Alvin Worrell passed from this life into eternity on Wednesday, July 21, 2021, at the age of 81, in the home he designed in 1960. He was surrounded by his loving family, which he considered his life’s treasure.
Alvin was born in Forsyth County on August 20, 1939, to Samuel Denny Worrell and Gladys Carter Worrell. Predeceasing him are his parents; his stepmother, Thelma Moorefield Worrell; his sister, Gloria Worrell Smith; sister-in-law Betty Hester; and brothers-in-law Ray Welch and Wayne Luck. Also predeceasing him is his much-loved daughter, Terrie Lynn Sisk.
Those who remain to celebrate his life are his wife of 60 years, June Lauten Worrell – his beloved “sweetie;” his daughter, Beth Worrell Davis and husband, Todd; his brother, Gary Worrell and wife, Martha; his grandsons Bradley Perryman and wife, Andrea, Matthew Davis and Hillary Young; and his granddaughters Colby Davis and Lindsay Sisk. Alvin was particularly proud of his great-grandsons to whom he was “Poppa:” Brayden Perryman, Ryker Perryman, and Caleb Davis.
Also surviving are his stepsisters Arlene (Joe) Arnoczy, Sylvia (Derrell) Spell, and Susan (Bob) Harrell. When Alvin married June, he immediately became part of a very large family of brothers- and sisters-in-law: John Hester, Ronnie and Barbara Lauten, Lynn Welch, Brenda Luck, Jonnie and Mitch Shore, Paige and Dwight Deal, and Kent Lauten. He will also be remembered by many nieces and nephews, all of whom adored their Uncle Alvin.
Alvin was a working man and never pretended to be anyone else. He retired from R.J. Reynolds Tobacco Company after 38 ½ years in the Millwright Department. Part of his responsibilities was to travel throughout 11 states, heading up the installation and maintenance for the Outside Greenleaf department. He was often away from home for weeks at a time and was always warmly welcomed home by his family. Indeed, there were many faces who kept watch for his big truck to pull in, and the news that Alvin was home was always passed from house to house with a great deal of happiness. Before he retired from Reynolds, he traveled to Xiamen, China on three different occasions to supervise and assist in the installation of factory equipment for the China American Tobacco Company. When he retired, Alvin decided he was not ready to sit and relax, and he spent the next 16 years working for I. L. Long Construction Company. He helped
mentor many people, although he was not the traditional role model. An example of his advice was “Get your head straight and your ‘derriere’ will follow.” Alvin said what he meant and he meant what he said. He could be tough when necessary, but he was also a gentle and patient teacher to his grandchildren and great-grandchildren.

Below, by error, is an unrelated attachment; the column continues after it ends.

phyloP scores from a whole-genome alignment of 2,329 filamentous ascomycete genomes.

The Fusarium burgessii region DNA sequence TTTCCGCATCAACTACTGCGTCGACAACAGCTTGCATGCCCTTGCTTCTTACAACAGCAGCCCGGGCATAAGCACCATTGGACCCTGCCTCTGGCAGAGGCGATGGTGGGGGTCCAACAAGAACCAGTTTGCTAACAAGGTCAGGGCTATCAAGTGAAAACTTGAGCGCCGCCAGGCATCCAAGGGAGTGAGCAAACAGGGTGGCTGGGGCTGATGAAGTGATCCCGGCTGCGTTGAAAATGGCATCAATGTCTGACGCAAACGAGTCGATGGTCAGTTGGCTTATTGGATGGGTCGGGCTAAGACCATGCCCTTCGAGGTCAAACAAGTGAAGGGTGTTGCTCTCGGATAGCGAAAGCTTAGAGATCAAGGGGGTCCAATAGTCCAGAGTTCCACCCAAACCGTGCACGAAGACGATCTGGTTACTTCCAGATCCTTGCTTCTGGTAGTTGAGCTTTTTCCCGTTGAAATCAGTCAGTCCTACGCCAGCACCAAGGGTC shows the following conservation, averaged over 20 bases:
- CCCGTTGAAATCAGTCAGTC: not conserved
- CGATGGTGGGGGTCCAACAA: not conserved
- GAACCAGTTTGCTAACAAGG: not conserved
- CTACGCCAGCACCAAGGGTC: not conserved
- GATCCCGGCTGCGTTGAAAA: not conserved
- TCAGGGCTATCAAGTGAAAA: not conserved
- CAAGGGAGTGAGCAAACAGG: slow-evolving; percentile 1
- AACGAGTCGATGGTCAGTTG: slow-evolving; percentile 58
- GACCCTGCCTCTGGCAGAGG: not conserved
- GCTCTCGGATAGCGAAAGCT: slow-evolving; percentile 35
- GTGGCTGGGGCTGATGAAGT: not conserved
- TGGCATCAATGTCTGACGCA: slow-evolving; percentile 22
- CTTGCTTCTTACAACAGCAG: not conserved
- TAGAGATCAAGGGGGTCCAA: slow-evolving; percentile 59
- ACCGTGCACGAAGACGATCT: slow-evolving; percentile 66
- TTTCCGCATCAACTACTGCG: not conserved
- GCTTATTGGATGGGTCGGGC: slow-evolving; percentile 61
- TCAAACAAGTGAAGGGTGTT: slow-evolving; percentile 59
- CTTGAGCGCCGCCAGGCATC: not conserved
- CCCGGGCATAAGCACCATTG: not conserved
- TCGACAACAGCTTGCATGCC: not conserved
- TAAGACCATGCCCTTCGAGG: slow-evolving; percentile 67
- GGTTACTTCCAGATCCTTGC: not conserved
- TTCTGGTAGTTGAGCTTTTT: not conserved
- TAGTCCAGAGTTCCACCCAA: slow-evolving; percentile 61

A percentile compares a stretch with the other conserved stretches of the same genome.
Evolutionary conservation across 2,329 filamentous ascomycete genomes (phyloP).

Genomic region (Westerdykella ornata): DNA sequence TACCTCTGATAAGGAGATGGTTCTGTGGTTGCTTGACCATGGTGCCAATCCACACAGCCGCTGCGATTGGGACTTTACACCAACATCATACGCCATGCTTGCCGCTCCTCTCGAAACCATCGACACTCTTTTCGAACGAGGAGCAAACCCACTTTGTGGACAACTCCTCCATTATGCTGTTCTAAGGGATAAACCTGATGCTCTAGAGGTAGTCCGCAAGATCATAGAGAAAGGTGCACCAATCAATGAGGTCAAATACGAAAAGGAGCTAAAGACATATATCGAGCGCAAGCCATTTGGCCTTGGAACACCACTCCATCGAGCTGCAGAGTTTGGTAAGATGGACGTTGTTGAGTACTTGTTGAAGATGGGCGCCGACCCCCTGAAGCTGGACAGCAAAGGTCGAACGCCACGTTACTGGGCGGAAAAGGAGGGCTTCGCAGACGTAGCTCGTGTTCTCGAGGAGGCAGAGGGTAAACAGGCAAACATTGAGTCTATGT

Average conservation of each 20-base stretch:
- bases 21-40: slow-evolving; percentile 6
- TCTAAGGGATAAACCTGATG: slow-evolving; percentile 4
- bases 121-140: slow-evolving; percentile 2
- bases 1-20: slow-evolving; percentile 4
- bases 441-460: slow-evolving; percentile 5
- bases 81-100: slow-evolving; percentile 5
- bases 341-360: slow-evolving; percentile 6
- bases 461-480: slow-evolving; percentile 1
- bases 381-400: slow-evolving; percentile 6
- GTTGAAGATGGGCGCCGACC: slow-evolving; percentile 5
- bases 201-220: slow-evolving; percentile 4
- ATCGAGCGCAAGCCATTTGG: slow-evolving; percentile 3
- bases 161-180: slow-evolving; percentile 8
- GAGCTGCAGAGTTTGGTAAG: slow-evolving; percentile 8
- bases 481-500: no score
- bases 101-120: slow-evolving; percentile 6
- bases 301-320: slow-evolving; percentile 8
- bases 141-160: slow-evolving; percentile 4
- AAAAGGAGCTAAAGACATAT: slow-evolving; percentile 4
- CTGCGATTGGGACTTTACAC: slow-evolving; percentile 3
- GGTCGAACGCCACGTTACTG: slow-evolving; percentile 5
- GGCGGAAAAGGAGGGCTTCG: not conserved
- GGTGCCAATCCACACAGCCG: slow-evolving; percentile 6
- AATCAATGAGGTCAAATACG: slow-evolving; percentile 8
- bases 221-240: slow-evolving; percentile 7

Alvin was a member of Parkview Primitive Baptist Church for many years and was an active member while his health permitted. He generously supported his church and various community organizations such as Trellis and Meals on Wheels. When Beth and Terrie were growing up, June and Alvin sponsored their softball team – WorrellWinds – and took great pleasure traveling to away games and entertaining the team members. Their home was the site of many, many gatherings of friends and family.
Alvin and his “sweetie” were able to visit the 48 contiguous states. He loved touring Nova Scotia and Ottawa, Canada, and visiting Jackson Hole, Wyoming, a place close to his heart. While Alvin enjoyed his traveling experiences, he was always happy to return to NC because he found great contentment in his home, the Shop, and in later years, the Brewhaus with his brothers-in-law and neighbors. Many world events were discussed and – if you asked Alvin – resolved in the Shop with robust discussion and adult beverages.
Alvin never backed down from a disagreement when he believed he was in the right. He accepted folks as they were and had little patience with pretentious people. If he was your friend, he always had your back. Every single person who knew him has an Alvin story to tell. He was larger than life, and he always enjoyed relating his adventures and misadventures to the delight of those who were listening. With great respect, he was awarded the title of “Life Coach” and he handled that title with his unique kind of humility.
Alvin would tell you right up front that he was a stubborn something-something-something, and he could be as blunt as can be. He lived his life honorably and honestly. He was a man whose word was truly his bond and a handshake was more binding than any contract. He loved tv westerns and Johnny Cash. He loved his Lord. He loved his wife and family. He was greatly loved by his family and friends. Over the past few years as his health declined, he never asked “Why me?” Instead, he would often comment, “I’m a lucky man.”
Services to honor Alvin’s life will be held at Parkview Primitive Baptist Church, 3209 Ridgewood Road, Winston-Salem, on Saturday, July 24, 2021 at 2:00 p.m. with burial at Saint’s Delight Primitive Baptist Church cemetery. Officiating will be Elder E. W. Hooven. Visitation will be from 12:30 to 1:45 p.m. prior to the service at the church.
In lieu of flowers, memorial donations may be made to Parkview Primitive Baptist Church, ? John Brooks, 4116 Audrey Street, Winston-Salem, NC 27127; Saint’s Delight Primitive Baptist Church, ? Terry Motsinger, 270 Motsinger Drive, Winston-Salem, NC 27107; or Trellis Supportive Care, 101 Hospice Lane, Winston-Salem, NC 27103.
In Alvin’s memory, please raise a glass – or better yet, a can – of your favorite beverage to a life well lived.

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